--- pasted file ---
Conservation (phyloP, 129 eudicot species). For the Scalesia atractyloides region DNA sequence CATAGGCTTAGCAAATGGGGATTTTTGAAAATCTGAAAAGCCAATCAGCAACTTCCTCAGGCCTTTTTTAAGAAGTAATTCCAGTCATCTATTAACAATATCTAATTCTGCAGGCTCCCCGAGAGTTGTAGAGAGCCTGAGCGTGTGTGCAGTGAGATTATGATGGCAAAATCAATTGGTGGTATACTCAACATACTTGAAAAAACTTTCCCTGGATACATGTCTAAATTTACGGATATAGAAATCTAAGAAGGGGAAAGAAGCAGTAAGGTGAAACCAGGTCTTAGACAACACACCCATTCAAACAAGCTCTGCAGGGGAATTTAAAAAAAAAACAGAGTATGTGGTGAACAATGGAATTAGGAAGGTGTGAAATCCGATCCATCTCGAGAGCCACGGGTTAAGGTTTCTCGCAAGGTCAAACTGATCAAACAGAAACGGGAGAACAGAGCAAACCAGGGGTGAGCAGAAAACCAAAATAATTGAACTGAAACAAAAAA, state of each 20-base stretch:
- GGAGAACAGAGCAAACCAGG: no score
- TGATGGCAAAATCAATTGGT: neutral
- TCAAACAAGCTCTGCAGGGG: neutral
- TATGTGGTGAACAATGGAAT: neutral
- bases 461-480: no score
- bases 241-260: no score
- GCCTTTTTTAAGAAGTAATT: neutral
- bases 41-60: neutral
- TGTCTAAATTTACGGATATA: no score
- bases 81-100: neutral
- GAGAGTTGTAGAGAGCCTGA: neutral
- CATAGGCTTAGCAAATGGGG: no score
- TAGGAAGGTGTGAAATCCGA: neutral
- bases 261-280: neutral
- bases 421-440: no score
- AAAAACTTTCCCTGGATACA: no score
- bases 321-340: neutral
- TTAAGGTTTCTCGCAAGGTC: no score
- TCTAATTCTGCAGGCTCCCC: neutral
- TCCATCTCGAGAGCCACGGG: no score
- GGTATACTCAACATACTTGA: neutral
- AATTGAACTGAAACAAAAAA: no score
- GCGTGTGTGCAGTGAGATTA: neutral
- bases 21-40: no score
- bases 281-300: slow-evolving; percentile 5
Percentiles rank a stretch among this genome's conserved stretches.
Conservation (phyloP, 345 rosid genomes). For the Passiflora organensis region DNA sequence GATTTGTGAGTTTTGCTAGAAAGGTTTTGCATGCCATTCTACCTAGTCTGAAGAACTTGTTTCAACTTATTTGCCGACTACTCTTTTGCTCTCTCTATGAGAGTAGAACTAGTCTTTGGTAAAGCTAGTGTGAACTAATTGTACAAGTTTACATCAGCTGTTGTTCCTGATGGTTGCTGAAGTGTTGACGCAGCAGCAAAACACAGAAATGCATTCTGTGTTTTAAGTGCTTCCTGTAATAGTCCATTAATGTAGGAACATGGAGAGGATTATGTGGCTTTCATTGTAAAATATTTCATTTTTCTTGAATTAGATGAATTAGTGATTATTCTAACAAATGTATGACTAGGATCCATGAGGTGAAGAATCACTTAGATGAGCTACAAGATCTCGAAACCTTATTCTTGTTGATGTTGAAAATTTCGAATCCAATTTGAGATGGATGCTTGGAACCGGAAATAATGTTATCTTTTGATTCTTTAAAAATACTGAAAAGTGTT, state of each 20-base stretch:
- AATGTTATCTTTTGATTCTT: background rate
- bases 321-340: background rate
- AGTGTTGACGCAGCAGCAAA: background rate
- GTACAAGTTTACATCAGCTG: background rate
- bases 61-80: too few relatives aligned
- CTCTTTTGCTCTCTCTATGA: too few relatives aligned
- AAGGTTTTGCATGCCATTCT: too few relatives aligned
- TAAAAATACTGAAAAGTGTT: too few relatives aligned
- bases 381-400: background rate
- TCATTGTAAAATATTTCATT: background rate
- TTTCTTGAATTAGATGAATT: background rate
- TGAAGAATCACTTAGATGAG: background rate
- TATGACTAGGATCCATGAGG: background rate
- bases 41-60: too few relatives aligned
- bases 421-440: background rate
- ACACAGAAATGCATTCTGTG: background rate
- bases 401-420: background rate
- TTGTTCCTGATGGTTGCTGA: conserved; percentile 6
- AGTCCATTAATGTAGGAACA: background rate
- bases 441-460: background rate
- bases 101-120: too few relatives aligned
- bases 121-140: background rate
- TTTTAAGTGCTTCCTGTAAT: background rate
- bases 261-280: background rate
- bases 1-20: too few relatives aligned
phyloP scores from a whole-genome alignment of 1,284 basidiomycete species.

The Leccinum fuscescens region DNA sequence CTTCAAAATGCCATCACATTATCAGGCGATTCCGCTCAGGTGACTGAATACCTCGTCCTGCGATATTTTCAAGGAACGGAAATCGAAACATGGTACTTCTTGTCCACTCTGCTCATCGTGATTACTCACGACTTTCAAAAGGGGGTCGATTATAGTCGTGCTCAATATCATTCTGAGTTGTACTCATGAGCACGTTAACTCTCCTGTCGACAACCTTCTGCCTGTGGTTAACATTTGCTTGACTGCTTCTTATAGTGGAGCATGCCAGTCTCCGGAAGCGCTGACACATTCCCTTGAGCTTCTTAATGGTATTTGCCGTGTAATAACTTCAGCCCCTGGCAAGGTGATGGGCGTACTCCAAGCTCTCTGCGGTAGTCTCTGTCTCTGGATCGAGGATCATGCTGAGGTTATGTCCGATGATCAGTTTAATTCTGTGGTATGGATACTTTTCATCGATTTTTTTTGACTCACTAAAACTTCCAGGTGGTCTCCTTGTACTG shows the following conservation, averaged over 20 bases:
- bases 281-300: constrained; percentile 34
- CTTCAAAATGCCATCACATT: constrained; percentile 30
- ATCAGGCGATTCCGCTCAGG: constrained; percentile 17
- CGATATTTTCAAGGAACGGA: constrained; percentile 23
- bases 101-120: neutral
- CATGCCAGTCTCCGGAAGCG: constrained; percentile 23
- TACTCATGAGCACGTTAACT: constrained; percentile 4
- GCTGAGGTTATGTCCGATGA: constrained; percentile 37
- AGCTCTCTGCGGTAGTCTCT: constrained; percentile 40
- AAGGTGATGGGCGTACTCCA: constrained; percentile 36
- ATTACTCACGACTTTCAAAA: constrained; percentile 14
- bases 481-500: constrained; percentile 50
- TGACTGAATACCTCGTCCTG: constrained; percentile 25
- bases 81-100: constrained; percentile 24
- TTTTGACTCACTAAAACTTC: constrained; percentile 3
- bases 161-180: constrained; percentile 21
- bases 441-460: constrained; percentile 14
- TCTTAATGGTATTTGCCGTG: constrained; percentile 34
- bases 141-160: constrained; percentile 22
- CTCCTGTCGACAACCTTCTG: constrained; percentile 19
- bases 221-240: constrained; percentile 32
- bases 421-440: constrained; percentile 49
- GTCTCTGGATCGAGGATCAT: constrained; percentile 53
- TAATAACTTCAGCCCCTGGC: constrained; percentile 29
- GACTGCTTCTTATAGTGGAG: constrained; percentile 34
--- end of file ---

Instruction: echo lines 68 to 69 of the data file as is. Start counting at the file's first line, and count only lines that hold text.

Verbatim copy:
- TGACTGAATACCTCGTCCTG: constrained; percentile 25
- bases 81-100: constrained; percentile 24